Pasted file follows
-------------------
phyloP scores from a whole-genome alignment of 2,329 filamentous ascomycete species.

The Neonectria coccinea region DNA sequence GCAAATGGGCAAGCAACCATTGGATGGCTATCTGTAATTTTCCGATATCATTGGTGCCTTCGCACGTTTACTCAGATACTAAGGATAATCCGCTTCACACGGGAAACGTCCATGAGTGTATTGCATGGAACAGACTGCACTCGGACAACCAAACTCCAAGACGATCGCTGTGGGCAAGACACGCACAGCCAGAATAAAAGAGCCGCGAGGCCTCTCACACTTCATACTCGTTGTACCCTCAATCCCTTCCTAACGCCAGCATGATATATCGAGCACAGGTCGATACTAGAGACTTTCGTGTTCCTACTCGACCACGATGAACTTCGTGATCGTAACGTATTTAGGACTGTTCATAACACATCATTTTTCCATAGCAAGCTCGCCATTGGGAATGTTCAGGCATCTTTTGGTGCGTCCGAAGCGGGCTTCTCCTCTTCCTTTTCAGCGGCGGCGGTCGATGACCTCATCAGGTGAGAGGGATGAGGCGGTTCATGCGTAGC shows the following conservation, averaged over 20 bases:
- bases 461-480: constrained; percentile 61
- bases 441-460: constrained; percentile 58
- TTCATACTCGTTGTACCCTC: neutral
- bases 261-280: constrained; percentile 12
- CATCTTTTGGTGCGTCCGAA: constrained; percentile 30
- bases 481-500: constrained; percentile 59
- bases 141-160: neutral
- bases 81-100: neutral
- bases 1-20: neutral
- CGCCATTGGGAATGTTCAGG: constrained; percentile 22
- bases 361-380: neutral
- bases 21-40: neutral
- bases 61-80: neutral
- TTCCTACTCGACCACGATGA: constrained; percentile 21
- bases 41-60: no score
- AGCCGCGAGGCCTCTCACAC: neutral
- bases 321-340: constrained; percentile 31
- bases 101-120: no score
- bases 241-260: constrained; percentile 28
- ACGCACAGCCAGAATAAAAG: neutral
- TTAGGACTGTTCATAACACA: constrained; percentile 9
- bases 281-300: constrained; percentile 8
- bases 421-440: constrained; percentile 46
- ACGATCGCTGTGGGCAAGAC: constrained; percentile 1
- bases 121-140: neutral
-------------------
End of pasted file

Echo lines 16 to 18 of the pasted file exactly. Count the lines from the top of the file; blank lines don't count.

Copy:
- TTCCTACTCGACCACGATGA: constrained; percentile 21
- bases 41-60: no score
- AGCCGCGAGGCCTCTCACAC: neutral